The centre is a long-term undertaking in protein development and it will be run by KTH (the Royal Institute of Technology, Stockholm) in collaboration with Uppsala University and Chalmers University of Technology (Göteborg).
‘It is very pleasing that Sweden is setting up such a centre which will also work on treatments and will seek to produce new pharmaceuticals. It is a natural progression from what we have built up during our 12 years with the Human Protein Atlas. We now have the opportunity to apply our basic research to biopharmaceuticals,’ says Fredrik Pontén, professor of Pathology at Uppsala University.
The new protein centre will employ around a hundred people with the management team based at KTH. At Uppsala University, around ten researchers will work on the project led by Cecilia Lindskog Bergström from the Department of Immunology, Genetics and Pathology.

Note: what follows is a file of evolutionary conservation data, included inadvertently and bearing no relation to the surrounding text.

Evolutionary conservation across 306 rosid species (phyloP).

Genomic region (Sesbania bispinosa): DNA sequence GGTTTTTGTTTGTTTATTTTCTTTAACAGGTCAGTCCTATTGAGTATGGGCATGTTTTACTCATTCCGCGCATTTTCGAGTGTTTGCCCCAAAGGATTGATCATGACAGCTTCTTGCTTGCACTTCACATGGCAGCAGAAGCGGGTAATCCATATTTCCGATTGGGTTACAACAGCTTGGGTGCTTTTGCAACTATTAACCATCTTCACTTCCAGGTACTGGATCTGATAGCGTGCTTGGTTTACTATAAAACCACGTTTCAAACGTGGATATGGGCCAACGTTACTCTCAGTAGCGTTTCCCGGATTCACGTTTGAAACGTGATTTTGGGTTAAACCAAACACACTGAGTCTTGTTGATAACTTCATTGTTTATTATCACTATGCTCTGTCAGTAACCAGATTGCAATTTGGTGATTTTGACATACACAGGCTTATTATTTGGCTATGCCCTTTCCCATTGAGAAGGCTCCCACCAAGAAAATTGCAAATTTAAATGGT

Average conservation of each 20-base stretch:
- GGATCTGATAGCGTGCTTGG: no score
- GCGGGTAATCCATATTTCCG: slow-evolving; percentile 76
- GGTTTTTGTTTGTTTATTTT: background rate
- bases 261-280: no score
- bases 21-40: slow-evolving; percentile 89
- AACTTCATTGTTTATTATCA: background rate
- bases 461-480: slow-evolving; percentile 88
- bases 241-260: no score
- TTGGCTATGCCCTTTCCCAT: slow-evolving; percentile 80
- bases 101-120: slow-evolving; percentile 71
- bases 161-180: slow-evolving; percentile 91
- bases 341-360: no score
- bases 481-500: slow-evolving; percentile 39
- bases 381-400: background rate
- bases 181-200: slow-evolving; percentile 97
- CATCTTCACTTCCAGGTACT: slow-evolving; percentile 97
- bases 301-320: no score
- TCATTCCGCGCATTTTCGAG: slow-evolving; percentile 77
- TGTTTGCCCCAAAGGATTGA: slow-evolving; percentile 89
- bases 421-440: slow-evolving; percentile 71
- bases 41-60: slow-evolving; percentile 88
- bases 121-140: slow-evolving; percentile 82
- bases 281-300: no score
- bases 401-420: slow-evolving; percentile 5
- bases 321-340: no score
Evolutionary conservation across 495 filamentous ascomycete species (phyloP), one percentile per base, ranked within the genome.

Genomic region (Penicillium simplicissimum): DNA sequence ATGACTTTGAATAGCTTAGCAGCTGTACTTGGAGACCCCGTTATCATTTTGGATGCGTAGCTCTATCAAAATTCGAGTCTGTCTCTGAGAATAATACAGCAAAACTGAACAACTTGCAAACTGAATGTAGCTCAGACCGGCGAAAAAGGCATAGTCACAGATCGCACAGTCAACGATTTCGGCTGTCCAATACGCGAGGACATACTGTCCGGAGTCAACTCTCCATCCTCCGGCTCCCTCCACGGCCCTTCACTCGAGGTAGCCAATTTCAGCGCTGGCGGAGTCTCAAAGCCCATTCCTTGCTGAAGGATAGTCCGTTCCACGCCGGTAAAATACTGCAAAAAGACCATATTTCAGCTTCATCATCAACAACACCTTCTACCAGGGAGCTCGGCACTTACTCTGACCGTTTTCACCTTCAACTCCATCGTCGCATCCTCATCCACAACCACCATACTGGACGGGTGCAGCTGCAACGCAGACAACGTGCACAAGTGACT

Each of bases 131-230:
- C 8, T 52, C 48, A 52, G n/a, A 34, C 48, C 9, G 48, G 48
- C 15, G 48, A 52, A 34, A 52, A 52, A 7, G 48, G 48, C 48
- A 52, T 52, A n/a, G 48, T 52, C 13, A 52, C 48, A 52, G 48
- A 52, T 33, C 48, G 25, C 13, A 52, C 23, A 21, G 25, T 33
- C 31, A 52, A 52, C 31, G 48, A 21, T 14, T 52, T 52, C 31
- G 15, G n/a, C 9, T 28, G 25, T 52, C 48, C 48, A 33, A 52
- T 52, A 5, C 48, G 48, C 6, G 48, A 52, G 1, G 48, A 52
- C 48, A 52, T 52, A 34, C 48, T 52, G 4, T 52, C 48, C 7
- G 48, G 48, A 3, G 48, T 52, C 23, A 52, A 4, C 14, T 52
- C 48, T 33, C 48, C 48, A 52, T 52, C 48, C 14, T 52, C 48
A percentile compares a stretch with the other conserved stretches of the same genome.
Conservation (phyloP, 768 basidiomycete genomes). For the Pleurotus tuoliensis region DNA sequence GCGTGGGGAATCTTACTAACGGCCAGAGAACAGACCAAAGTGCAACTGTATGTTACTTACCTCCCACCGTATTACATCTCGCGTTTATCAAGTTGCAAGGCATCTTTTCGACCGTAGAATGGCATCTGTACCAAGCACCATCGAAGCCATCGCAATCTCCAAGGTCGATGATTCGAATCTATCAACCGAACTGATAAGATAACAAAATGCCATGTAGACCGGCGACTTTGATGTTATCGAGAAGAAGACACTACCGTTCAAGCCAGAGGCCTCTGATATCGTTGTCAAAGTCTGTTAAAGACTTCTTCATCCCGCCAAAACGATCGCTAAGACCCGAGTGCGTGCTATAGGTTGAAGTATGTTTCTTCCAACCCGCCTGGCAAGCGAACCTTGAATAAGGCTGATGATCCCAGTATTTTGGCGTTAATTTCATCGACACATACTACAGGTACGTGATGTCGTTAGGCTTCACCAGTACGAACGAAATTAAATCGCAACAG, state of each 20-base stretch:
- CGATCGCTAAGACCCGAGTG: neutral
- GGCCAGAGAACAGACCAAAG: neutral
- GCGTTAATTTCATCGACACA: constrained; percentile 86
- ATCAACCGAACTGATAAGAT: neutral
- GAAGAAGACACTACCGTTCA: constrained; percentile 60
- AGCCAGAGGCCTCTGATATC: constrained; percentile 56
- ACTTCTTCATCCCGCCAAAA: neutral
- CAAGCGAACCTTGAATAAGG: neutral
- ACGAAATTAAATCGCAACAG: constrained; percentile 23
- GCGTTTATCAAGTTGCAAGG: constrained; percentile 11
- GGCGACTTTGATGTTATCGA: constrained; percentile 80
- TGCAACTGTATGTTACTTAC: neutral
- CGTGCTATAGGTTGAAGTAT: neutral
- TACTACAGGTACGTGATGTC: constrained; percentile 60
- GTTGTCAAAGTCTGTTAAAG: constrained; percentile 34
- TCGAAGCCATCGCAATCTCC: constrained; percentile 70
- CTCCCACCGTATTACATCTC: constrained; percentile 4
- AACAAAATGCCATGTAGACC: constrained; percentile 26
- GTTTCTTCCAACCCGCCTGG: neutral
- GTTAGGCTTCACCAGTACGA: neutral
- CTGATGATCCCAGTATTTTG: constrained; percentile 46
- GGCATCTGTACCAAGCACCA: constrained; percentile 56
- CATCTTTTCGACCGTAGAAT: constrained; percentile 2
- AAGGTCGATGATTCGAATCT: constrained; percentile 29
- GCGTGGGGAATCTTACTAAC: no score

The research will have three main threads:
Continued identification and characterisation of human proteins
Devising new potential biopharmaceuticals, i.e. protein-based drugs made from the body’s own proteins
Developing platforms for actually producing such pharmaceuticals
The research builds upon the Human Protein Atlas which Fredrik Pontén worked upon for 12 years. The Atlas is a study of the expression of the 20 000 human proteins found in all normal tissues and organs as well as in cancers.
‘We will continue our work on characterising human proteins and we want to produce new potential biopharmaceuticals made from the body’s own proteins. This project will give us the chance to develop and expand our tissue-based research,’ says Fredrik Pontén.
The funds for the new research centre WCPR amount to SEK 510 million of which a major portion comes from the Knut and Alice Wallenberg Foundation which is providing SEK 320 million. The other financiers are Astra Zeneca and the three participating higher education institutions.